From The Test Kitchen: The Best Flour for Making Pizza
Enlarge Image Credit: Maxime IattoniPeople will always argue about whether it's possible to make a great tasting pizza in a home oven, without the thousand-degree infernos blazing inside the best pizzerias. For the record, we think it's absolutely doable, and time to move on to the next question: is it true that the type of flour you use is just as important as the oven? If our test kitchen experience is anything to go by, it is: when it comes to pizza making, all flours are most definitely not equal. An ideal pizza crust is thinner in the middle, with a rim that balloons slightly to give it that all important crunch. When testing the recipe for Pizza Margherita
Caputo 00 flour is ideal for pizza dough for two reasons: one, it's finely ground, and two, it has a lower gluten content than most flours. The "00" refers to the texture of the flour: Italian flours are classified by numbers according to how finely they are ground, from the roughest ground "tipo"1, to 0, and the finest 00. Gluten, the natural protein that remains when starch is removed from wheat grains, creates the elasticity you feel when you bite into a crunchy loaf of bread. The lower the protein content of the flour, the lower the gluten, and the lower the gluten, the less elasticity there will be in your dough (cake flour has the lowest gluten level). Gluten levels are controlled by selecting different strands of wheat for processing: high-gluten bread flour is made from wheat that has 14-15% gluten. Meanwhile, the Caputo 00 is made from a selection of the finest grains the Caputo family can find to give your dough just enough, but not too much, stretch at 12.5% gluten.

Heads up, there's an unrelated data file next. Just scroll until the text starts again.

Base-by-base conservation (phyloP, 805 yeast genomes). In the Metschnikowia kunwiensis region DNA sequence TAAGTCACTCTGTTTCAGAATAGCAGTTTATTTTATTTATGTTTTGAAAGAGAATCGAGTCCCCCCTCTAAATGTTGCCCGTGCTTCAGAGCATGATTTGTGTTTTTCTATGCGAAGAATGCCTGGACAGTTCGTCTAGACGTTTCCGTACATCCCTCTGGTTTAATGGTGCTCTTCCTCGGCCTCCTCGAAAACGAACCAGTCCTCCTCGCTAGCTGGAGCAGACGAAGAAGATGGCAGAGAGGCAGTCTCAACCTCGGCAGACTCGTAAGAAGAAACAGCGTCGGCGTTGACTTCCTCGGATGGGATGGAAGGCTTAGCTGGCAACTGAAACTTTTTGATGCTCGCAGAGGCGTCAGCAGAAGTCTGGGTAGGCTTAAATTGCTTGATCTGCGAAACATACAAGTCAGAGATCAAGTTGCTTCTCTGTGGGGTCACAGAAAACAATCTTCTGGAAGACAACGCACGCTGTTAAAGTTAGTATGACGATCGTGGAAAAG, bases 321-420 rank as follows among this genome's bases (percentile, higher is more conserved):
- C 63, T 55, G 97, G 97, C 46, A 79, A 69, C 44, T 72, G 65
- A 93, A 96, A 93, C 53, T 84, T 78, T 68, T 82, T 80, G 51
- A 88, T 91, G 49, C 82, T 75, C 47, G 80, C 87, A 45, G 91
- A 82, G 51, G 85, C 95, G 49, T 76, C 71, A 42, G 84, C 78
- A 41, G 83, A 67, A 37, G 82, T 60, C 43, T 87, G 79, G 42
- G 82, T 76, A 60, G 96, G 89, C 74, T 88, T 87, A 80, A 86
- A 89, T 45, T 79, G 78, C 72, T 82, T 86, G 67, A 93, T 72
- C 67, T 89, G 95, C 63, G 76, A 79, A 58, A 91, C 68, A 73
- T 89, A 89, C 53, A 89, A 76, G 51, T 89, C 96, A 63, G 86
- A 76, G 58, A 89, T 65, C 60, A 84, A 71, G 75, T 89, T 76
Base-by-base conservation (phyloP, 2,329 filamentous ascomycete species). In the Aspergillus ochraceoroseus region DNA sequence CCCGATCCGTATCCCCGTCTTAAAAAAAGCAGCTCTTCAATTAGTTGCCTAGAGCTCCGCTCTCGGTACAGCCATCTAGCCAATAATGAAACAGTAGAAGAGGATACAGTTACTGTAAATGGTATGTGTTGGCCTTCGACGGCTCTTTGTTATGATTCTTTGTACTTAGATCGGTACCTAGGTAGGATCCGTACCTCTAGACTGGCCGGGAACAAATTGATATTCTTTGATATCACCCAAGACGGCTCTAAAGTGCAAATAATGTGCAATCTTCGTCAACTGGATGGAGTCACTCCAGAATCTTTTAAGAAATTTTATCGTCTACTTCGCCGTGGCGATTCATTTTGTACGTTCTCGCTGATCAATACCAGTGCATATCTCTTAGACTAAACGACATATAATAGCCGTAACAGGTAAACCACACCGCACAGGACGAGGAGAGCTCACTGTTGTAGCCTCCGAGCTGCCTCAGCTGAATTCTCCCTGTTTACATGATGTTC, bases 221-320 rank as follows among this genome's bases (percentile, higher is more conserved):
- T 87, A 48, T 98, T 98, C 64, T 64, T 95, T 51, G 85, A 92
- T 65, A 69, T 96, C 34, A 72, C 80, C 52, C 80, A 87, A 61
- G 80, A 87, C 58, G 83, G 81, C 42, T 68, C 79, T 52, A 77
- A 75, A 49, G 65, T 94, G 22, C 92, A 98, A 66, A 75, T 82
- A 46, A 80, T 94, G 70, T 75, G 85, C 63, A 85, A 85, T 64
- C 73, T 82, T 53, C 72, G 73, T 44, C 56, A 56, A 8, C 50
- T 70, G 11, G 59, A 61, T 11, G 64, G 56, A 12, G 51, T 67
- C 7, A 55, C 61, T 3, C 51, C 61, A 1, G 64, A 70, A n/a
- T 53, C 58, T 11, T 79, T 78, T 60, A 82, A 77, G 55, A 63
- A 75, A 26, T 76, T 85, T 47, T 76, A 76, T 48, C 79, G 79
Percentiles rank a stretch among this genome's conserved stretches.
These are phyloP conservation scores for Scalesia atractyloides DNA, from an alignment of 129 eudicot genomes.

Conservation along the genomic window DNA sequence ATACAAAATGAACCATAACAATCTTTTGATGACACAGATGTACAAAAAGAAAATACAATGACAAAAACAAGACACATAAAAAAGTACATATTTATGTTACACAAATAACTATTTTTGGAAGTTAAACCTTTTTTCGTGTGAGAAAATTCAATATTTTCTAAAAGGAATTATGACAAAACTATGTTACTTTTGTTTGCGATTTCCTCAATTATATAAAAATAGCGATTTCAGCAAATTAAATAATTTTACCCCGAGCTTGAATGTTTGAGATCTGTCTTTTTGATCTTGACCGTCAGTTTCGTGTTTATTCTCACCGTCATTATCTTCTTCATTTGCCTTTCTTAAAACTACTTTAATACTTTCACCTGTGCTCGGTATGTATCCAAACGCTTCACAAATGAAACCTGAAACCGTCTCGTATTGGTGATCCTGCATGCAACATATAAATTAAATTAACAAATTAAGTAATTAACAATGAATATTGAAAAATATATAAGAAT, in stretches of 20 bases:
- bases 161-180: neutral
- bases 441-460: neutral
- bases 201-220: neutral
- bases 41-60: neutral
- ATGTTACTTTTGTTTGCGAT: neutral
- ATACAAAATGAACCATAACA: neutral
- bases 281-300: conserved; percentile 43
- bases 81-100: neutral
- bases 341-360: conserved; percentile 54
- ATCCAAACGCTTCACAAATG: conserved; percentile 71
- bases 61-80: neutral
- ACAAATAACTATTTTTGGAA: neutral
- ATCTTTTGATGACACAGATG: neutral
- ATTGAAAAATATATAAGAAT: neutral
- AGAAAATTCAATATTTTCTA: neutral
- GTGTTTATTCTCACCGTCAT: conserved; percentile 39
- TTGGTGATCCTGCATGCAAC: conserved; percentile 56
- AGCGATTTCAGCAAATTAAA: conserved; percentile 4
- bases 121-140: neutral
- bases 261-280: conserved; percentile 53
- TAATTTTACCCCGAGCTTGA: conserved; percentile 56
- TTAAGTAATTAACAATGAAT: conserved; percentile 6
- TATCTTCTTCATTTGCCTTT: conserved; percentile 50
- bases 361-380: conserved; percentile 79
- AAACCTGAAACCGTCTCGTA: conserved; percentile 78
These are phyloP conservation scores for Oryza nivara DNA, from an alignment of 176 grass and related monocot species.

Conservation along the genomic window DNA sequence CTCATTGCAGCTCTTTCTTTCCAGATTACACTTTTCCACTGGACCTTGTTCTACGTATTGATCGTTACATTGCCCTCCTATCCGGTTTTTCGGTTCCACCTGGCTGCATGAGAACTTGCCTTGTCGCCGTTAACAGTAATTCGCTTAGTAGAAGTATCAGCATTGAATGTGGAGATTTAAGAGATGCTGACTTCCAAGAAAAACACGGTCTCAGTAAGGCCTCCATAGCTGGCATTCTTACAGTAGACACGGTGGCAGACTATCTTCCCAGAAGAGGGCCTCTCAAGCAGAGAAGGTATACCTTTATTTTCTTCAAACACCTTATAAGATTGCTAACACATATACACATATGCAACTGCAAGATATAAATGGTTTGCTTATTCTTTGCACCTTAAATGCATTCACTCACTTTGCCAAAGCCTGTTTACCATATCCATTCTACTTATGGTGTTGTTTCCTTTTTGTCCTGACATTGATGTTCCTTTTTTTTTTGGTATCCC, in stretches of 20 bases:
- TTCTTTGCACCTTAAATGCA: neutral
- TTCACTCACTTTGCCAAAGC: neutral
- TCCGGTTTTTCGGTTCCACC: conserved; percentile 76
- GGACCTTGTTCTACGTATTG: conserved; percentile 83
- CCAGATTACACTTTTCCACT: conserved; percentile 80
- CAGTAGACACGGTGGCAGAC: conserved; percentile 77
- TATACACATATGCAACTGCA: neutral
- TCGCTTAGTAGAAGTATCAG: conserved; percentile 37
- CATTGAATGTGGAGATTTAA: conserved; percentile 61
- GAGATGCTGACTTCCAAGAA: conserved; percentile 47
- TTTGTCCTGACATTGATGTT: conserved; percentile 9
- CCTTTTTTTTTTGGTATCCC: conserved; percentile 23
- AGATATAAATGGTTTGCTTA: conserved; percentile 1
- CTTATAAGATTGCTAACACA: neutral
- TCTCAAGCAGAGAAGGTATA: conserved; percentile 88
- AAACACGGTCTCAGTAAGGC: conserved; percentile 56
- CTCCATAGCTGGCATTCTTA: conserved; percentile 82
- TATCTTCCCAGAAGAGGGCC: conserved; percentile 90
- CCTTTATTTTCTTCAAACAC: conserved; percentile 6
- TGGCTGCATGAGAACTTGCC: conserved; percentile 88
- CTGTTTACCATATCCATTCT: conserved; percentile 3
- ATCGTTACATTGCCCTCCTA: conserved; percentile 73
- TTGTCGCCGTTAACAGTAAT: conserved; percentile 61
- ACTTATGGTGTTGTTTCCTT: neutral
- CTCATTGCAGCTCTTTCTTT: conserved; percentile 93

See the recipe for Pizza Margherita »